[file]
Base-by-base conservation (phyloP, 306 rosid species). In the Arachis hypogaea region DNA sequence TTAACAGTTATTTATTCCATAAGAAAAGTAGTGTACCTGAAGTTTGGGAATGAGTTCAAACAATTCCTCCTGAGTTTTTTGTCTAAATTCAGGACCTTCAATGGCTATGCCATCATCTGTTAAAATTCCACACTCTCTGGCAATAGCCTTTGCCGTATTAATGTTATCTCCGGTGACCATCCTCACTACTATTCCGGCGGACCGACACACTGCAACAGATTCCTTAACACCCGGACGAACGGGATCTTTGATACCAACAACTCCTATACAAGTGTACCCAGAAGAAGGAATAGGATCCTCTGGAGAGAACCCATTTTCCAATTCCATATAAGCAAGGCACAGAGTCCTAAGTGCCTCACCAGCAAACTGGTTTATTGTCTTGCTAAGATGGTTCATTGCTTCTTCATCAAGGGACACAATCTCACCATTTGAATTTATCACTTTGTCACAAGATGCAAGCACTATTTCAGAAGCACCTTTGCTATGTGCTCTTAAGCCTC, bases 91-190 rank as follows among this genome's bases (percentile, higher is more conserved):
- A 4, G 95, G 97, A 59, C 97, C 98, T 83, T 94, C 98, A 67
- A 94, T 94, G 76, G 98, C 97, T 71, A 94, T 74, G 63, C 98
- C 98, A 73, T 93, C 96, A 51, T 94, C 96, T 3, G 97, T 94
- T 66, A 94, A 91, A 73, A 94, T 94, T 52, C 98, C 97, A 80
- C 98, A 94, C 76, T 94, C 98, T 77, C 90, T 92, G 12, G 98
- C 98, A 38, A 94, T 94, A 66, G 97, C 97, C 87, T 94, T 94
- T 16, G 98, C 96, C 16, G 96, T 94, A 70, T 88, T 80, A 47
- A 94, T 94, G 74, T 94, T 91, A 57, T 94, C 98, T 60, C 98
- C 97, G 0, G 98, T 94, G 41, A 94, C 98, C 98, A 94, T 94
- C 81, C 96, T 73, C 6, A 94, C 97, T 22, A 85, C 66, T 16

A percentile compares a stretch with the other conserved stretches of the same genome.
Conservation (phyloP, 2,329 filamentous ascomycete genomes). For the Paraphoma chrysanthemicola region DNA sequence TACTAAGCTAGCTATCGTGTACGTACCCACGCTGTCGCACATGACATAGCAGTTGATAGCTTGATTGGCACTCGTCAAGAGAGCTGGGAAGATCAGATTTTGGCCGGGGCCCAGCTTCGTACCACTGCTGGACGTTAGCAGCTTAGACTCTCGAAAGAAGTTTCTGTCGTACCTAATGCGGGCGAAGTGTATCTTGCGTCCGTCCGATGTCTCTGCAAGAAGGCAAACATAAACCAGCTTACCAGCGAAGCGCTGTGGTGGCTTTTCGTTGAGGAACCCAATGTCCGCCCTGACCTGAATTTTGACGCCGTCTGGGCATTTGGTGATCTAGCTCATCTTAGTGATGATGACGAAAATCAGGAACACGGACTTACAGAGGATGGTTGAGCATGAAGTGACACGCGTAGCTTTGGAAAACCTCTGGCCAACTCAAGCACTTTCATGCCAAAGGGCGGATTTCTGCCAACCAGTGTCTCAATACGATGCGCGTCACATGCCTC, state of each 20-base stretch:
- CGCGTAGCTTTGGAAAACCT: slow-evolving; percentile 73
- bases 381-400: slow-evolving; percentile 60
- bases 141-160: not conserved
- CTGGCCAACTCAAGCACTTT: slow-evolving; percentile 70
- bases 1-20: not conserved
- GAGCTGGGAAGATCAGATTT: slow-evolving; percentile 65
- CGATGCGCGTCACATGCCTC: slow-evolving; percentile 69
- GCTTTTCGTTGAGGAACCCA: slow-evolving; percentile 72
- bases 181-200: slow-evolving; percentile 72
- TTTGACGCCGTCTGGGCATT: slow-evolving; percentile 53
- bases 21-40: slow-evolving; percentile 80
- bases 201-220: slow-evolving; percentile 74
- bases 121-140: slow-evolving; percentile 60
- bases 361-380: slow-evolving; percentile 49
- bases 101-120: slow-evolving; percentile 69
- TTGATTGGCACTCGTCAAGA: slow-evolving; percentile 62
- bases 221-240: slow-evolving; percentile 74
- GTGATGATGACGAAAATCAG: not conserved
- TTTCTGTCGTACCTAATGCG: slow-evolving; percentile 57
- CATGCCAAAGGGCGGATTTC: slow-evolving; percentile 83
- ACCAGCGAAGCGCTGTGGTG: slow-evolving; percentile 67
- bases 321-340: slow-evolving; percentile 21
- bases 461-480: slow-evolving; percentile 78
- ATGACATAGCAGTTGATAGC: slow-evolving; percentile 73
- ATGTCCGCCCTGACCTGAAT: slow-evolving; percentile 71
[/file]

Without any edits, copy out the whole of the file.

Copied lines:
Base-by-base conservation (phyloP, 306 rosid species). In the Arachis hypogaea region DNA sequence TTAACAGTTATTTATTCCATAAGAAAAGTAGTGTACCTGAAGTTTGGGAATGAGTTCAAACAATTCCTCCTGAGTTTTTTGTCTAAATTCAGGACCTTCAATGGCTATGCCATCATCTGTTAAAATTCCACACTCTCTGGCAATAGCCTTTGCCGTATTAATGTTATCTCCGGTGACCATCCTCACTACTATTCCGGCGGACCGACACACTGCAACAGATTCCTTAACACCCGGACGAACGGGATCTTTGATACCAACAACTCCTATACAAGTGTACCCAGAAGAAGGAATAGGATCCTCTGGAGAGAACCCATTTTCCAATTCCATATAAGCAAGGCACAGAGTCCTAAGTGCCTCACCAGCAAACTGGTTTATTGTCTTGCTAAGATGGTTCATTGCTTCTTCATCAAGGGACACAATCTCACCATTTGAATTTATCACTTTGTCACAAGATGCAAGCACTATTTCAGAAGCACCTTTGCTATGTGCTCTTAAGCCTC, bases 91-190 rank as follows among this genome's bases (percentile, higher is more conserved):
- A 4, G 95, G 97, A 59, C 97, C 98, T 83, T 94, C 98, A 67
- A 94, T 94, G 76, G 98, C 97, T 71, A 94, T 74, G 63, C 98
- C 98, A 73, T 93, C 96, A 51, T 94, C 96, T 3, G 97, T 94
- T 66, A 94, A 91, A 73, A 94, T 94, T 52, C 98, C 97, A 80
- C 98, A 94, C 76, T 94, C 98, T 77, C 90, T 92, G 12, G 98
- C 98, A 38, A 94, T 94, A 66, G 97, C 97, C 87, T 94, T 94
- T 16, G 98, C 96, C 16, G 96, T 94, A 70, T 88, T 80, A 47
- A 94, T 94, G 74, T 94, T 91, A 57, T 94, C 98, T 60, C 98
- C 97, G 0, G 98, T 94, G 41, A 94, C 98, C 98, A 94, T 94
- C 81, C 96, T 73, C 6, A 94, C 97, T 22, A 85, C 66, T 16

A percentile compares a stretch with the other conserved stretches of the same genome.
Conservation (phyloP, 2,329 filamentous ascomycete genomes). For the Paraphoma chrysanthemicola region DNA sequence TACTAAGCTAGCTATCGTGTACGTACCCACGCTGTCGCACATGACATAGCAGTTGATAGCTTGATTGGCACTCGTCAAGAGAGCTGGGAAGATCAGATTTTGGCCGGGGCCCAGCTTCGTACCACTGCTGGACGTTAGCAGCTTAGACTCTCGAAAGAAGTTTCTGTCGTACCTAATGCGGGCGAAGTGTATCTTGCGTCCGTCCGATGTCTCTGCAAGAAGGCAAACATAAACCAGCTTACCAGCGAAGCGCTGTGGTGGCTTTTCGTTGAGGAACCCAATGTCCGCCCTGACCTGAATTTTGACGCCGTCTGGGCATTTGGTGATCTAGCTCATCTTAGTGATGATGACGAAAATCAGGAACACGGACTTACAGAGGATGGTTGAGCATGAAGTGACACGCGTAGCTTTGGAAAACCTCTGGCCAACTCAAGCACTTTCATGCCAAAGGGCGGATTTCTGCCAACCAGTGTCTCAATACGATGCGCGTCACATGCCTC, state of each 20-base stretch:
- CGCGTAGCTTTGGAAAACCT: slow-evolving; percentile 73
- bases 381-400: slow-evolving; percentile 60
- bases 141-160: not conserved
- CTGGCCAACTCAAGCACTTT: slow-evolving; percentile 70
- bases 1-20: not conserved
- GAGCTGGGAAGATCAGATTT: slow-evolving; percentile 65
- CGATGCGCGTCACATGCCTC: slow-evolving; percentile 69
- GCTTTTCGTTGAGGAACCCA: slow-evolving; percentile 72
- bases 181-200: slow-evolving; percentile 72
- TTTGACGCCGTCTGGGCATT: slow-evolving; percentile 53
- bases 21-40: slow-evolving; percentile 80
- bases 201-220: slow-evolving; percentile 74
- bases 121-140: slow-evolving; percentile 60
- bases 361-380: slow-evolving; percentile 49
- bases 101-120: slow-evolving; percentile 69
- TTGATTGGCACTCGTCAAGA: slow-evolving; percentile 62
- bases 221-240: slow-evolving; percentile 74
- GTGATGATGACGAAAATCAG: not conserved
- TTTCTGTCGTACCTAATGCG: slow-evolving; percentile 57
- CATGCCAAAGGGCGGATTTC: slow-evolving; percentile 83
- ACCAGCGAAGCGCTGTGGTG: slow-evolving; percentile 67
- bases 321-340: slow-evolving; percentile 21
- bases 461-480: slow-evolving; percentile 78
- ATGACATAGCAGTTGATAGC: slow-evolving; percentile 73
- ATGTCCGCCCTGACCTGAAT: slow-evolving; percentile 71